The circuit of FIG. 16A may leave the relay contacts in either position when the power is removed. It is sometimes desirable to ensure that the relay contacts will return to a predetermined position when power is removed, so that the circuit will always commence timing with delay period T when the power is reapplied. This can be ensured by a slight circuit modification, as shown in FIG. 16C, which illustrates only a portion of the circuit of FIG. 16A and the following additional elements: capacitor 282 connected from the cathode of SCR 170 to the power supply terminal 196; diode 284 connected in the circuit from the cathode of the SCR and through resistor 188 to the gate electrode of the SCR; and switch 286 connected across the diode 284 and forming a part of the relay 158. In the operation of the circuit modified as shown in FIG. 16C, if the power is removed during delay period T switch 286 is open. Capacitor 282 (charged while the power was on) applies a potential to the cathode of SCR 170 (diode 284 being reverse biased) and effectively raises the potential of the gate electrode to cause the SCR to fire. This returns the relay diode 284 and preventing development of the potential at the cathode of SCR to fire the SCR. Hence, the relay will remain in the proper position.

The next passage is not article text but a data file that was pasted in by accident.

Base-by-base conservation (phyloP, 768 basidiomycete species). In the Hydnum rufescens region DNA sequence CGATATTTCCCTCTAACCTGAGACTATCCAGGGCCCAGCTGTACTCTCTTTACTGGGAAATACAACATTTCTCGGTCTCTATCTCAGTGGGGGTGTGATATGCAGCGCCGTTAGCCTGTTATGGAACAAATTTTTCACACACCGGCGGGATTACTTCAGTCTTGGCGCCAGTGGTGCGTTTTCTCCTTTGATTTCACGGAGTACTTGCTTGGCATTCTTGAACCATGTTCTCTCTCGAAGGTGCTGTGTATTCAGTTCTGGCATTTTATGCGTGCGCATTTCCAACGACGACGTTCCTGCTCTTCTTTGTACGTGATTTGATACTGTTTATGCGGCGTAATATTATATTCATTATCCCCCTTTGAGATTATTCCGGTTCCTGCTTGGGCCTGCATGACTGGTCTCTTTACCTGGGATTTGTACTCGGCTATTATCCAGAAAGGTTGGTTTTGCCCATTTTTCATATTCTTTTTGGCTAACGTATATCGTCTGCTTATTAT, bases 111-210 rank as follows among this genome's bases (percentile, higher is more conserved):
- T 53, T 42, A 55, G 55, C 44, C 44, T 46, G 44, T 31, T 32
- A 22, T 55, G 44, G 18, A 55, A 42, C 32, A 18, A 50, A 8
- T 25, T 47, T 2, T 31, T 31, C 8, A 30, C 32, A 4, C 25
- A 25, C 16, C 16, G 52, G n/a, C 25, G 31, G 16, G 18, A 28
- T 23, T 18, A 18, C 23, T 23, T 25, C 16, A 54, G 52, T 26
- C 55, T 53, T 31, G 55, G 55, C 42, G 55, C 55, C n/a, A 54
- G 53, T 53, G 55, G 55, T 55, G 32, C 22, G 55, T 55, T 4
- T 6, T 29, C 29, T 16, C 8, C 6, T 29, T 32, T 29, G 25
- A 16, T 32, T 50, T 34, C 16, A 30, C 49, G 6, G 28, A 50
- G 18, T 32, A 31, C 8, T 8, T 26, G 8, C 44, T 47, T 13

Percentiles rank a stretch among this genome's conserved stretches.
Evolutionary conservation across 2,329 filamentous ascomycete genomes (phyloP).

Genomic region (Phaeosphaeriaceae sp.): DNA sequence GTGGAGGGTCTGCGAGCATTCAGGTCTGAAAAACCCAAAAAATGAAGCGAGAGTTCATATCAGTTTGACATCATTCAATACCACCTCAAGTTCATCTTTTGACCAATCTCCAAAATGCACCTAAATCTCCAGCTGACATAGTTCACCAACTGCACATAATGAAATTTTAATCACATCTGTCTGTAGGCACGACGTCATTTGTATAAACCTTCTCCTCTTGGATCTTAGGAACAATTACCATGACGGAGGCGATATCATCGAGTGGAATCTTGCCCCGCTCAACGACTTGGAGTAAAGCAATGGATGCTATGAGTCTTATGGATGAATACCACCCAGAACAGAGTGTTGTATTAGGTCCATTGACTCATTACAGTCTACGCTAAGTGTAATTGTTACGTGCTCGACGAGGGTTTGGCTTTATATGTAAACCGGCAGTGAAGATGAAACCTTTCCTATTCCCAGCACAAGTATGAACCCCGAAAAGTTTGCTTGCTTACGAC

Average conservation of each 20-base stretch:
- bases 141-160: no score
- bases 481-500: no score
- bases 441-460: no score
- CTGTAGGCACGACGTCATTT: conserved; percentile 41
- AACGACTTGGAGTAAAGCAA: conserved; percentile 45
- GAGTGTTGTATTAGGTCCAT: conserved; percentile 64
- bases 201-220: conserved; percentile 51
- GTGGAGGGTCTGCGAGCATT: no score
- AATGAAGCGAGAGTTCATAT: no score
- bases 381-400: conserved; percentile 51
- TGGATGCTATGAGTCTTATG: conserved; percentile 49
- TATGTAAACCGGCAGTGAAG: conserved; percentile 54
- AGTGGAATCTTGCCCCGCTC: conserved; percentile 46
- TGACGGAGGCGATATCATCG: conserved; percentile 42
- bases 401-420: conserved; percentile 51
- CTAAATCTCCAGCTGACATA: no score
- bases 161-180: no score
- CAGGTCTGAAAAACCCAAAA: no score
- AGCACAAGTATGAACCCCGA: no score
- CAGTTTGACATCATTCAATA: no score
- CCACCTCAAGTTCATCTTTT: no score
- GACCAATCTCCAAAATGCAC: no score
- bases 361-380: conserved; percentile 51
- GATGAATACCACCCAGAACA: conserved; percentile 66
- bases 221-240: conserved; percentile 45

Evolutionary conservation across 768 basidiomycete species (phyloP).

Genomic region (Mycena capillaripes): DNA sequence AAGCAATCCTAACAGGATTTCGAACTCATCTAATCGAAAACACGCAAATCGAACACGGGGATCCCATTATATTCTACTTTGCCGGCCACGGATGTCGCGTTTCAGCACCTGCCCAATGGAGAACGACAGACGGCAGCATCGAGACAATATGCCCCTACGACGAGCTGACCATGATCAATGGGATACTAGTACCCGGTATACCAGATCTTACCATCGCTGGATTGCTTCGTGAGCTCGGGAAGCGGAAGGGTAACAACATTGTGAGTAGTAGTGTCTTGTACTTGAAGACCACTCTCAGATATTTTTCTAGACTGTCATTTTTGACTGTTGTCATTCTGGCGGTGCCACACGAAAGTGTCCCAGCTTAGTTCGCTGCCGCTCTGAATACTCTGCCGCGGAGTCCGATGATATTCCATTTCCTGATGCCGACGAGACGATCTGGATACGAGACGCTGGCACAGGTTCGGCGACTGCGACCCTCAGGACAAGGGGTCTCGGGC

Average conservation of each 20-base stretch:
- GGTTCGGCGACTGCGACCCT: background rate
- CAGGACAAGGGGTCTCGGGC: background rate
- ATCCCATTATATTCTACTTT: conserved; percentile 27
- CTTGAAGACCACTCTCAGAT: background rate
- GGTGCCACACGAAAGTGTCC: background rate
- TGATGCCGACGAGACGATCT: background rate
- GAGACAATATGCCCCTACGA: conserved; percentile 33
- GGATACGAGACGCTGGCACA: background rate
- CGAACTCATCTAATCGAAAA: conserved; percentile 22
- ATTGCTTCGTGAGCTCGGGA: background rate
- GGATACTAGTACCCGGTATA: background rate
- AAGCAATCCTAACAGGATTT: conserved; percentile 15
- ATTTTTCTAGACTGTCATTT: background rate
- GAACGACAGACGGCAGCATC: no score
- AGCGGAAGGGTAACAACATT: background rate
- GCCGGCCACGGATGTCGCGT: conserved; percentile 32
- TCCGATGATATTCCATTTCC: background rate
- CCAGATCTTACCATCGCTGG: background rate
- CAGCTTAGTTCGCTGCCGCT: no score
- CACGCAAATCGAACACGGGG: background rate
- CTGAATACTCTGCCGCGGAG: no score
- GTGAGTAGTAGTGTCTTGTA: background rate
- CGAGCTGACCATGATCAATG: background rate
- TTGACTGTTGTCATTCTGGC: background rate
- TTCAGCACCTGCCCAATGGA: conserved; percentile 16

Typical components and values for the circuit of FIG. 9A, for example, are as follows:
Component: Value or type 176 2N2646 208 2N1671 206 2N3395 152 GER-67A GD-50 202 GD-50 204 GD-50 42 1R12A 224 GER-67A 170 C106A2 162 K (2w) 7. 5 164 K (2w 5. 1 160 1. 5 212 -K- 3. 0 214 K 1. 0 216 ohms 51 194 K- 4. 3 ohms 200 188 -do- 51 2 10 microfarads 0. 047 192 0- 20 174 -do- 20 222 do 50 218 8.4V150B NOTE Values of 178, 182, 184, 186 depend on timing range.
While preferred embodiment of the invention have been shown and described, it will be apparent to those skilled in the art that changes can be made in these embodiments without departing from the principles and spirit of the invention, the scope of which is defined in the appended claims. Accordingly, the foregoing embodiments are to be considered illustrative, rather than restrictive of the invention, and those modifications which come within the meaning and range of equivalents of the claims are to be included therein.
I claim:
1. A timing circuit comprising power supply means having a plurality of power input terminals adapted to be connected to different electric power sources, a rectifier having an input and an output, a plurality of voltage-dropping impedances connecting said terminals, respectively, to the input of said rectifier, said rectifier having an output circuit including filter means and voltage regulator means for producing filtered and regulated DC, a timing capacitor, a timing resistor connecting said capacitor to said output circuit of said rectifier for charging said capacitor, an output relay, and a Darlington-type twostage transistor amplifier having a base electrode connected to said capacitor for sensing the charge thereon, having a collector electrode connected tosaid relay, and having an emitter electrode connected to a temperature-stabilized source of threshold voltage for operation of said amplifier.